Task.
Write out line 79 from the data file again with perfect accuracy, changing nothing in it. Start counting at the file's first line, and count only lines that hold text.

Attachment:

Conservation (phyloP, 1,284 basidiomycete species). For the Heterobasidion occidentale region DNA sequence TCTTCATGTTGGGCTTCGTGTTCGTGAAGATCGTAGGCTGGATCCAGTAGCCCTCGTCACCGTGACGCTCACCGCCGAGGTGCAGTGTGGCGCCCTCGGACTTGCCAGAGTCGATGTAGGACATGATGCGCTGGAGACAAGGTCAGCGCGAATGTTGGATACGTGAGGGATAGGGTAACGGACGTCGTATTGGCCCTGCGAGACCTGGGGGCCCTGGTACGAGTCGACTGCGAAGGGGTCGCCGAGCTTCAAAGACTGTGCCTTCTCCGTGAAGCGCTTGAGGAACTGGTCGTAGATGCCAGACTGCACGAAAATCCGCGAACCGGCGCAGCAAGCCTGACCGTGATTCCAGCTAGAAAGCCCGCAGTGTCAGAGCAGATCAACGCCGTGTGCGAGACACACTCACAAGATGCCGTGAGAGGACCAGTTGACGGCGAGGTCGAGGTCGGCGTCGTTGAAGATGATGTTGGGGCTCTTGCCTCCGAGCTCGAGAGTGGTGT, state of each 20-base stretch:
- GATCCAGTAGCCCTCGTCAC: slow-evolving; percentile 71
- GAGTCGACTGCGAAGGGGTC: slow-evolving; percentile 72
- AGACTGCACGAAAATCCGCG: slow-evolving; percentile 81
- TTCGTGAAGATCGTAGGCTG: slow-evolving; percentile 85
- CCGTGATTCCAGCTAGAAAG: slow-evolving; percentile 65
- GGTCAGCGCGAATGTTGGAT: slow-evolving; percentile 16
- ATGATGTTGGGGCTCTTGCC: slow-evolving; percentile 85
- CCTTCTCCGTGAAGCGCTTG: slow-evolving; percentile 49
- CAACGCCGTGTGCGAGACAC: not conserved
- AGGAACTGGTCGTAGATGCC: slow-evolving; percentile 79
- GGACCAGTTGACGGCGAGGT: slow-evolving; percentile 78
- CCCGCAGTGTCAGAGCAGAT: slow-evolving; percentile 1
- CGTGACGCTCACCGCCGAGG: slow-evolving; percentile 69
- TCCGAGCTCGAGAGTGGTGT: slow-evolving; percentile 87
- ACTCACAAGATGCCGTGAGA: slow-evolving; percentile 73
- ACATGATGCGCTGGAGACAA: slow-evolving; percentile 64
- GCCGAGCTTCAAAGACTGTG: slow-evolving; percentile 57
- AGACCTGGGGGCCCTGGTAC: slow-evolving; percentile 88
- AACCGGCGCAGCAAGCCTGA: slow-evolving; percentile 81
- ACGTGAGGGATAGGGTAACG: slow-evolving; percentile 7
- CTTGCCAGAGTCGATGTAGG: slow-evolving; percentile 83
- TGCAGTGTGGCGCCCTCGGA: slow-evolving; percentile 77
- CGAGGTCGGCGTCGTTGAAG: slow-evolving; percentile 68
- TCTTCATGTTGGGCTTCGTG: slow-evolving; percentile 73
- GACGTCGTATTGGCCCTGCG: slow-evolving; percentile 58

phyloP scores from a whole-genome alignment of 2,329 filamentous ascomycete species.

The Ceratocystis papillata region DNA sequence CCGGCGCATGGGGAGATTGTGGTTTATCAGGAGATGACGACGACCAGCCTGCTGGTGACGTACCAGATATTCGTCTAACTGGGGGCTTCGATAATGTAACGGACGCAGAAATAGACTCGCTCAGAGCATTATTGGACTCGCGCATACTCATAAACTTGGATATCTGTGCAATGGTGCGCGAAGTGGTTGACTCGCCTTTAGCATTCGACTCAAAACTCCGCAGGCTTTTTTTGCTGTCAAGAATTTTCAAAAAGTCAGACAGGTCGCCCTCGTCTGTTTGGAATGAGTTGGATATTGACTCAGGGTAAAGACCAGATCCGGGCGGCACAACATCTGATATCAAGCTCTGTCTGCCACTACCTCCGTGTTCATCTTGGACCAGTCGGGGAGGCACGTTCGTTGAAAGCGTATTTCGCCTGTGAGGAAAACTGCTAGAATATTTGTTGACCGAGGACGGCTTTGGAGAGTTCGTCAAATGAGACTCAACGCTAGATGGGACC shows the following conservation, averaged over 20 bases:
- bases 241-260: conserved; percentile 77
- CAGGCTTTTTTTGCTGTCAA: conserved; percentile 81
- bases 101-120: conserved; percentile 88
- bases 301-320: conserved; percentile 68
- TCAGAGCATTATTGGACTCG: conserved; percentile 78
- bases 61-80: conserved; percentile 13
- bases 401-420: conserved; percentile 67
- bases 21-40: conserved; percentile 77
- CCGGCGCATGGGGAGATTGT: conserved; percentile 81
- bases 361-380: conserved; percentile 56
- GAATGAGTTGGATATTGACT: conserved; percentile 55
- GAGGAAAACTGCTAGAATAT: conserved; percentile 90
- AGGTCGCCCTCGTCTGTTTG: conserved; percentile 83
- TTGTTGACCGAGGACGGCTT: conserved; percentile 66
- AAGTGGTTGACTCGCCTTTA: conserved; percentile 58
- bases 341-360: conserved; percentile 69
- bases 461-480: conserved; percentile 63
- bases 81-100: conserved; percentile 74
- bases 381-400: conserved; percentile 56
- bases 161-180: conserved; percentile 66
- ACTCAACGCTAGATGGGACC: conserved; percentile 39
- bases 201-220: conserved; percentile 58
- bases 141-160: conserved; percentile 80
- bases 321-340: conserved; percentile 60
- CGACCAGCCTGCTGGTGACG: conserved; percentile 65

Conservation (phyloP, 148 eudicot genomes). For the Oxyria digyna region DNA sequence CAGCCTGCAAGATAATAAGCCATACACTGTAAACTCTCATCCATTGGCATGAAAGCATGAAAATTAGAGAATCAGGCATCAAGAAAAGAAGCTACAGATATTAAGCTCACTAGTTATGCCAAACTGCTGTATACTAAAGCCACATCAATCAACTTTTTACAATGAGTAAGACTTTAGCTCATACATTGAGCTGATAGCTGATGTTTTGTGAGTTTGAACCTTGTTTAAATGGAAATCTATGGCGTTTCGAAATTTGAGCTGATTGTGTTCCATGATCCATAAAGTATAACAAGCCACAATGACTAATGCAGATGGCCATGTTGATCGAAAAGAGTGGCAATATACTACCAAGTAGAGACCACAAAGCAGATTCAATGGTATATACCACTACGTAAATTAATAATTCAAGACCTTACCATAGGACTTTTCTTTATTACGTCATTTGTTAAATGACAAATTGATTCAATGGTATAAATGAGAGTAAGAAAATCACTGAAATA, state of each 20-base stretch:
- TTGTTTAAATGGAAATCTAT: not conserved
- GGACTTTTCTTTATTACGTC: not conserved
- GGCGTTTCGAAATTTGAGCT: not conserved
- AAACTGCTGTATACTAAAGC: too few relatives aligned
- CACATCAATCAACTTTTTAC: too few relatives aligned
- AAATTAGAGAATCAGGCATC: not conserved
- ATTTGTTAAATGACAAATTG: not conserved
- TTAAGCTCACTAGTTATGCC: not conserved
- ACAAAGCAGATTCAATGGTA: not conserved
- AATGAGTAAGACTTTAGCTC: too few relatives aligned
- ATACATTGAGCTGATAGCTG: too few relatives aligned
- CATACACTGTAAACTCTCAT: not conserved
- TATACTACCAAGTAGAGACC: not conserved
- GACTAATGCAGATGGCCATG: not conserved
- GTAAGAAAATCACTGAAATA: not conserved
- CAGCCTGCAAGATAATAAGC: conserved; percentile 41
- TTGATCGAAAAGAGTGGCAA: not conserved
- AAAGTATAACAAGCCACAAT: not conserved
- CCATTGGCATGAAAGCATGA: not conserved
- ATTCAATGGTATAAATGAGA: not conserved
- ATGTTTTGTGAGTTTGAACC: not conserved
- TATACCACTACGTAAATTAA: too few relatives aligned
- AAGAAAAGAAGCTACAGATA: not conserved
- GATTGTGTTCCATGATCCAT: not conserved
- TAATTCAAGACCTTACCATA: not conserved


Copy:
- TAATTCAAGACCTTACCATA: not conserved